Both authors contributed equally to this work.
Elastic properties of human posterior eye
Article first published online: 17 AUG 2013
© 2013 Wiley Periodicals, Inc.
Journal of Biomedical Materials Research Part A
Volume 102, Issue 6, pages 2001–2007, June 2014
How to Cite
How to cite this article: 2014. Elastic properties of human posterior eye. J Biomed Mater Res Part A 2014:102A:2001–2007., , , .
- Issue published online: 18 APR 2014
- Article first published online: 17 AUG 2013
- Accepted manuscript online: 12 JUL 2013 08:48PM EST
- Manuscript Accepted: 21 JUN 2013
- Manuscript Revised: 4 JUN 2013
- Manuscript Received: 31 MAR 2013
- Department of Energy's Office of Science. Grant Number: DE-FC02–04ER63735
- W.M. Keck Foundation, Clarence and Estelle Albaugh Trust
- human retina;
- choroid and sclera;
- mechanical properties;
- uniaxial test;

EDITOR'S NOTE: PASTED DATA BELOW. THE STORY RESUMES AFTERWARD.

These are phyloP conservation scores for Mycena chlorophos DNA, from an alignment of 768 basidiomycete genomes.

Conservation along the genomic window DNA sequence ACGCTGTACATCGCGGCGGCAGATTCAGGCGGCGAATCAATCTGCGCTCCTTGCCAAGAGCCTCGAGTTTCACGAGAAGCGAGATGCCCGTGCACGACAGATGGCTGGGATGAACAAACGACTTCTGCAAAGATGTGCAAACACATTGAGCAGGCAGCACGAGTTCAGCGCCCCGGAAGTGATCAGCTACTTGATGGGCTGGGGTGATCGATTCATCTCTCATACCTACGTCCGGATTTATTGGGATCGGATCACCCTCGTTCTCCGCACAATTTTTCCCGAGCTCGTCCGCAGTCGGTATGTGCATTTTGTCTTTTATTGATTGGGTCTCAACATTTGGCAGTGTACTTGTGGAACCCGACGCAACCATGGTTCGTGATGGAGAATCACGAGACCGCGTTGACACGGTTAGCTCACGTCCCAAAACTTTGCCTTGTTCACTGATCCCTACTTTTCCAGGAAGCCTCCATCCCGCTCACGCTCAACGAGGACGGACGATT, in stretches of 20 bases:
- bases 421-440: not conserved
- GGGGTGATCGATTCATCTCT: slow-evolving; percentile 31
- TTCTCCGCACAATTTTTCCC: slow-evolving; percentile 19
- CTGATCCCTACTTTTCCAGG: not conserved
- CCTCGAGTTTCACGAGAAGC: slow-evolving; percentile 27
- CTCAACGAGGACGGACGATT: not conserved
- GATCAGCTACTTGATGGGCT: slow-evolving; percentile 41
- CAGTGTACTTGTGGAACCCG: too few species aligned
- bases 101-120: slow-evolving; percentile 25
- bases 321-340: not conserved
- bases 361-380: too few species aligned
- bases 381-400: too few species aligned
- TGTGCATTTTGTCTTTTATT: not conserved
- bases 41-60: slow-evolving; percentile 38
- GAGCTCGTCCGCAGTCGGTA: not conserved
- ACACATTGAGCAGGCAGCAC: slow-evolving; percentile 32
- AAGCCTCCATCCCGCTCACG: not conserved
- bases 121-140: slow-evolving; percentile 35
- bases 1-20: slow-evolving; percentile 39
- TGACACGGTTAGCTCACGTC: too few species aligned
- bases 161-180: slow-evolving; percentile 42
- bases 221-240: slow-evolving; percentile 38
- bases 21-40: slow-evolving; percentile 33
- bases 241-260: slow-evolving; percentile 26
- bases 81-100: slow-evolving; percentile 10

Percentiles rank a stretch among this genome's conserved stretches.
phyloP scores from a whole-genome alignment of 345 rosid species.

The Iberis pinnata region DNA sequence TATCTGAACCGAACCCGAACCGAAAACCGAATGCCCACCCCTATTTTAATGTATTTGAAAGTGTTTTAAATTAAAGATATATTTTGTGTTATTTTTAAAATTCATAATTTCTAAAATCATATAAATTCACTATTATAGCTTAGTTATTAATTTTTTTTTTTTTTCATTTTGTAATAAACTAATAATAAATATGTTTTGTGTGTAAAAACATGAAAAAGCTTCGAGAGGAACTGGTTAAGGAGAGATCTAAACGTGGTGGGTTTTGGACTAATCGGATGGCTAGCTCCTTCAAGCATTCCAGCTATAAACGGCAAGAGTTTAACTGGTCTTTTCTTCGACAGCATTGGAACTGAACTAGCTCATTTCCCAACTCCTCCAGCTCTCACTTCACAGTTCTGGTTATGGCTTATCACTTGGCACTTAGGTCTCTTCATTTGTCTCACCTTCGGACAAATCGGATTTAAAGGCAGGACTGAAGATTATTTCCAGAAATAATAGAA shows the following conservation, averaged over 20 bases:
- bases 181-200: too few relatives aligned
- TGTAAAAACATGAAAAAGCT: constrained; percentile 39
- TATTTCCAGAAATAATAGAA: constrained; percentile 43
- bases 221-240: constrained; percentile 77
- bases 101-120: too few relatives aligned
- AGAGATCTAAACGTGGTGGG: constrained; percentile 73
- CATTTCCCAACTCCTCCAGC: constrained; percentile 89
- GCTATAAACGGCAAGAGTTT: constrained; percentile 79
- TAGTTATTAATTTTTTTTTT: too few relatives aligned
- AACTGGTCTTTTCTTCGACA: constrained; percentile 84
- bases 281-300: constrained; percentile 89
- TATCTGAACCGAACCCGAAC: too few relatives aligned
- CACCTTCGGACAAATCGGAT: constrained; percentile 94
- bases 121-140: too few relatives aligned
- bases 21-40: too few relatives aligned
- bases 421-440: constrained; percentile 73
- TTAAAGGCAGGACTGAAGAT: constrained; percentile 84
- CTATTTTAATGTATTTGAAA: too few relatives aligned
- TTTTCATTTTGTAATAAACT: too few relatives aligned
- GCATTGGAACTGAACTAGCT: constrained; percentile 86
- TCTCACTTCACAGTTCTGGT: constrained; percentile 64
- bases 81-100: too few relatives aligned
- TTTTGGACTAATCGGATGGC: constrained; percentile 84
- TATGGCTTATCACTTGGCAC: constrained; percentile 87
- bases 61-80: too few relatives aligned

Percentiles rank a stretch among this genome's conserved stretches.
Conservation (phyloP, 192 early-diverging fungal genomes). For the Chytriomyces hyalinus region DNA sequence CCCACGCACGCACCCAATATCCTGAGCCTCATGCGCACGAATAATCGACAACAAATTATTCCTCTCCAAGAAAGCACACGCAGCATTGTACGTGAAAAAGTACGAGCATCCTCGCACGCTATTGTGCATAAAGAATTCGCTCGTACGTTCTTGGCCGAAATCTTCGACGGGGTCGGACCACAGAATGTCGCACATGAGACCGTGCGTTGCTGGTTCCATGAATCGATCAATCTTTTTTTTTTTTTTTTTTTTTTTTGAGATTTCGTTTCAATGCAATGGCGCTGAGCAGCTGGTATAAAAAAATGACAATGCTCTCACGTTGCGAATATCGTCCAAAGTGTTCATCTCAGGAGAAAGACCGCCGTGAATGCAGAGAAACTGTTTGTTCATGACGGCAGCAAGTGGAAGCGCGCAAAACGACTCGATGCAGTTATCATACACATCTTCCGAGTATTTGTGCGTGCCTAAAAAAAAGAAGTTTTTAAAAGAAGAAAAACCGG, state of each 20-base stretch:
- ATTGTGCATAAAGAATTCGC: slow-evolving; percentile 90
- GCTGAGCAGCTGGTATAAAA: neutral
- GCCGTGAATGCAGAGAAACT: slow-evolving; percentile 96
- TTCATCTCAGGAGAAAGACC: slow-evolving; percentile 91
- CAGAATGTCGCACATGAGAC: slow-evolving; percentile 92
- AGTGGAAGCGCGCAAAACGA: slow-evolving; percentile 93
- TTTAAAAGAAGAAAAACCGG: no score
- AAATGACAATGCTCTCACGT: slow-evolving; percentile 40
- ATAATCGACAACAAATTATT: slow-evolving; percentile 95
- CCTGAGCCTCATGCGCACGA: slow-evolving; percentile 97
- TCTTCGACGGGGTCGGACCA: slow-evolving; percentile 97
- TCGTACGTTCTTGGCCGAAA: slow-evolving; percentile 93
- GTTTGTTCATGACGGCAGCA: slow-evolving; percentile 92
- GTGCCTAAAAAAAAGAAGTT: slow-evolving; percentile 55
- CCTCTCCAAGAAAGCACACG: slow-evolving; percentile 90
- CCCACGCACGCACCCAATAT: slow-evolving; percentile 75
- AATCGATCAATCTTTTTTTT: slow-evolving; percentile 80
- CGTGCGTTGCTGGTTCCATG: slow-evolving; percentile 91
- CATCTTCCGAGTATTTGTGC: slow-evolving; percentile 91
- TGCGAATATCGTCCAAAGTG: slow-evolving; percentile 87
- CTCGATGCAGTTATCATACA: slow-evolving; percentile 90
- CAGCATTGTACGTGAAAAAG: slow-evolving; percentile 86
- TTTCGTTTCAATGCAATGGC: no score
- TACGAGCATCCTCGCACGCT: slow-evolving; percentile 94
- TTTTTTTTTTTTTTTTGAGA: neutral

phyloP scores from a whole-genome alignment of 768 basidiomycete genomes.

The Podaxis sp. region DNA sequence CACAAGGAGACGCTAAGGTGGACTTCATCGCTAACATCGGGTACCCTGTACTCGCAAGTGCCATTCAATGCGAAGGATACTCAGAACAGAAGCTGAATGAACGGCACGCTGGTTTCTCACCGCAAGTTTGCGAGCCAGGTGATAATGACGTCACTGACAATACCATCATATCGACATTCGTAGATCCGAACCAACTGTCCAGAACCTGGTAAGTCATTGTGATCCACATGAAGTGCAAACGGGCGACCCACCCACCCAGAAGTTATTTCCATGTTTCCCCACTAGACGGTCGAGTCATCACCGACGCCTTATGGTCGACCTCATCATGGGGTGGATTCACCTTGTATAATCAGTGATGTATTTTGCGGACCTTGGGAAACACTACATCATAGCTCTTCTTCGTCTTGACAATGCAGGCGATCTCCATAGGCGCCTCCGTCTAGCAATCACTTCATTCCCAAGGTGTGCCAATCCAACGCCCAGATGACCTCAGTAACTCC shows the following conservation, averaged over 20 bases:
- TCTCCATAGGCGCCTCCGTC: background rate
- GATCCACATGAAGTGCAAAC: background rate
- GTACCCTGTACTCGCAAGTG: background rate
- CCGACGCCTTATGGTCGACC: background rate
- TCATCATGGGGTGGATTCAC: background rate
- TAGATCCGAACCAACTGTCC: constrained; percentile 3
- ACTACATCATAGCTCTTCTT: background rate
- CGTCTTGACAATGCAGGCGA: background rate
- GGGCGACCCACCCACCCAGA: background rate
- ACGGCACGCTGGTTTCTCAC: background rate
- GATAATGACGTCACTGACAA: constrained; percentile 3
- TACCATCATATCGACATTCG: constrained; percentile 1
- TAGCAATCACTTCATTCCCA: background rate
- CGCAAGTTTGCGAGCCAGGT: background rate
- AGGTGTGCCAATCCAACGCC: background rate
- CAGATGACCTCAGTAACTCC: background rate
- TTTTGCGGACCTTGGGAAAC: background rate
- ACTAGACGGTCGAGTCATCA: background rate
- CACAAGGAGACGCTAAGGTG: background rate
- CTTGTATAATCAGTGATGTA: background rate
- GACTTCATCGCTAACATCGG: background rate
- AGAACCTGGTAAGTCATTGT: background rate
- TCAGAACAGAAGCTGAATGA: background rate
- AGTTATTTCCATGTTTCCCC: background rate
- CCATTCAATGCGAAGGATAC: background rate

This study examines the elastic properties of the human posterior retina, choroid, and sclera. Twenty-four human eyes from 30- to 74-year-old donors were obtained from an eye bank. Vertically and horizontally oriented tissue strips of the retina, choroid, and sclera (ideally n = 12 in each group) were harvested from the posterior eyes. Their thicknesses were estimated optically. The samples were stretched at 1 mm/s in 37°C saline. Stress and strain were obtained from the mechanical tests, and then the transition stress, transition strain, toe modulus, and heel modulus were calculated. Statistical analysis was performed for comparison between groups. Linear regression analyses were used to explore the relationship between the mechanical parameters and age. We found that the stress–strain relationship of the retina, choroid, and sclera were nonlinear. Except for the retinal transition strain (p = 0.0124), no statistical difference was found between the vertical and horizontal meridian in the mechanical parameters (p > 0.05). Furthermore, weak relationship was observed between some of the mechanical parameters and the donors' age. Our results suggest that there is significant anisotropy in the retina, and mechanical properties of each layer may change with age. © 2013 Wiley Periodicals, Inc. J Biomed Mater Res Part A: 102A: 2001–2007, 2014.